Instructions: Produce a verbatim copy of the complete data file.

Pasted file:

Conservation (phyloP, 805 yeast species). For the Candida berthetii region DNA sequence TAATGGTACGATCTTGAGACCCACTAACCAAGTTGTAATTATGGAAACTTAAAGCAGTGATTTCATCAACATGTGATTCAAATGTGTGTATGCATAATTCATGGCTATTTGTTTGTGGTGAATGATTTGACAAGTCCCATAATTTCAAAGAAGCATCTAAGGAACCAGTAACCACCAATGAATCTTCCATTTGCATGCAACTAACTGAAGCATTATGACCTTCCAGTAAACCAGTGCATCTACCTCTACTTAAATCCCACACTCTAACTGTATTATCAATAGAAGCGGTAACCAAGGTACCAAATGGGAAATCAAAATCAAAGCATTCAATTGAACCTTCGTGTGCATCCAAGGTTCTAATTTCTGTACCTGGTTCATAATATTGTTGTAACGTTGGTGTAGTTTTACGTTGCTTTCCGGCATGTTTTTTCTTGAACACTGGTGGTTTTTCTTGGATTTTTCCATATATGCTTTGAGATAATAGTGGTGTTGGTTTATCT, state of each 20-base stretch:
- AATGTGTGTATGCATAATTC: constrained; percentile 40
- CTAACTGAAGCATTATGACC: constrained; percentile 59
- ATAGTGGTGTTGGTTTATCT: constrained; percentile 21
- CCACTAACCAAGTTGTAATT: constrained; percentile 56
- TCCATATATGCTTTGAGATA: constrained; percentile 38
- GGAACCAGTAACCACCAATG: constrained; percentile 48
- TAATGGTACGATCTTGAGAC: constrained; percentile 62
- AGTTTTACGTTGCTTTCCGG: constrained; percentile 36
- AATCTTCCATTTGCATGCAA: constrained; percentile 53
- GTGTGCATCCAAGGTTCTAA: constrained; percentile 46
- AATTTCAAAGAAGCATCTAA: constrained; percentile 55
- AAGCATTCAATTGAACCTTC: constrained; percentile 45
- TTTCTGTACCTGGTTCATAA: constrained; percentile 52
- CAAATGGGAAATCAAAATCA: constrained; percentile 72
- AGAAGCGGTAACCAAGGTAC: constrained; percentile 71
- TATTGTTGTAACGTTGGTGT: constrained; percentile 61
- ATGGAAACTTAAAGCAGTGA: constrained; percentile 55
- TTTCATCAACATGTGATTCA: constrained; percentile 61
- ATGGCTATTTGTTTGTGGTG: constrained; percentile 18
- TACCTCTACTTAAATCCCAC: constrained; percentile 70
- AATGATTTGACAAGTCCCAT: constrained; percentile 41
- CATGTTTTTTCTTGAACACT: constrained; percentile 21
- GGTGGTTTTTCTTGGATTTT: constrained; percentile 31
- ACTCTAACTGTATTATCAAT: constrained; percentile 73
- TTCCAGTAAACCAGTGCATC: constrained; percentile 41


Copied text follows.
Conservation (phyloP, 805 yeast species). For the Candida berthetii region DNA sequence TAATGGTACGATCTTGAGACCCACTAACCAAGTTGTAATTATGGAAACTTAAAGCAGTGATTTCATCAACATGTGATTCAAATGTGTGTATGCATAATTCATGGCTATTTGTTTGTGGTGAATGATTTGACAAGTCCCATAATTTCAAAGAAGCATCTAAGGAACCAGTAACCACCAATGAATCTTCCATTTGCATGCAACTAACTGAAGCATTATGACCTTCCAGTAAACCAGTGCATCTACCTCTACTTAAATCCCACACTCTAACTGTATTATCAATAGAAGCGGTAACCAAGGTACCAAATGGGAAATCAAAATCAAAGCATTCAATTGAACCTTCGTGTGCATCCAAGGTTCTAATTTCTGTACCTGGTTCATAATATTGTTGTAACGTTGGTGTAGTTTTACGTTGCTTTCCGGCATGTTTTTTCTTGAACACTGGTGGTTTTTCTTGGATTTTTCCATATATGCTTTGAGATAATAGTGGTGTTGGTTTATCT, state of each 20-base stretch:
- AATGTGTGTATGCATAATTC: constrained; percentile 40
- CTAACTGAAGCATTATGACC: constrained; percentile 59
- ATAGTGGTGTTGGTTTATCT: constrained; percentile 21
- CCACTAACCAAGTTGTAATT: constrained; percentile 56
- TCCATATATGCTTTGAGATA: constrained; percentile 38
- GGAACCAGTAACCACCAATG: constrained; percentile 48
- TAATGGTACGATCTTGAGAC: constrained; percentile 62
- AGTTTTACGTTGCTTTCCGG: constrained; percentile 36
- AATCTTCCATTTGCATGCAA: constrained; percentile 53
- GTGTGCATCCAAGGTTCTAA: constrained; percentile 46
- AATTTCAAAGAAGCATCTAA: constrained; percentile 55
- AAGCATTCAATTGAACCTTC: constrained; percentile 45
- TTTCTGTACCTGGTTCATAA: constrained; percentile 52
- CAAATGGGAAATCAAAATCA: constrained; percentile 72
- AGAAGCGGTAACCAAGGTAC: constrained; percentile 71
- TATTGTTGTAACGTTGGTGT: constrained; percentile 61
- ATGGAAACTTAAAGCAGTGA: constrained; percentile 55
- TTTCATCAACATGTGATTCA: constrained; percentile 61
- ATGGCTATTTGTTTGTGGTG: constrained; percentile 18
- TACCTCTACTTAAATCCCAC: constrained; percentile 70
- AATGATTTGACAAGTCCCAT: constrained; percentile 41
- CATGTTTTTTCTTGAACACT: constrained; percentile 21
- GGTGGTTTTTCTTGGATTTT: constrained; percentile 31
- ACTCTAACTGTATTATCAAT: constrained; percentile 73
- TTCCAGTAAACCAGTGCATC: constrained; percentile 41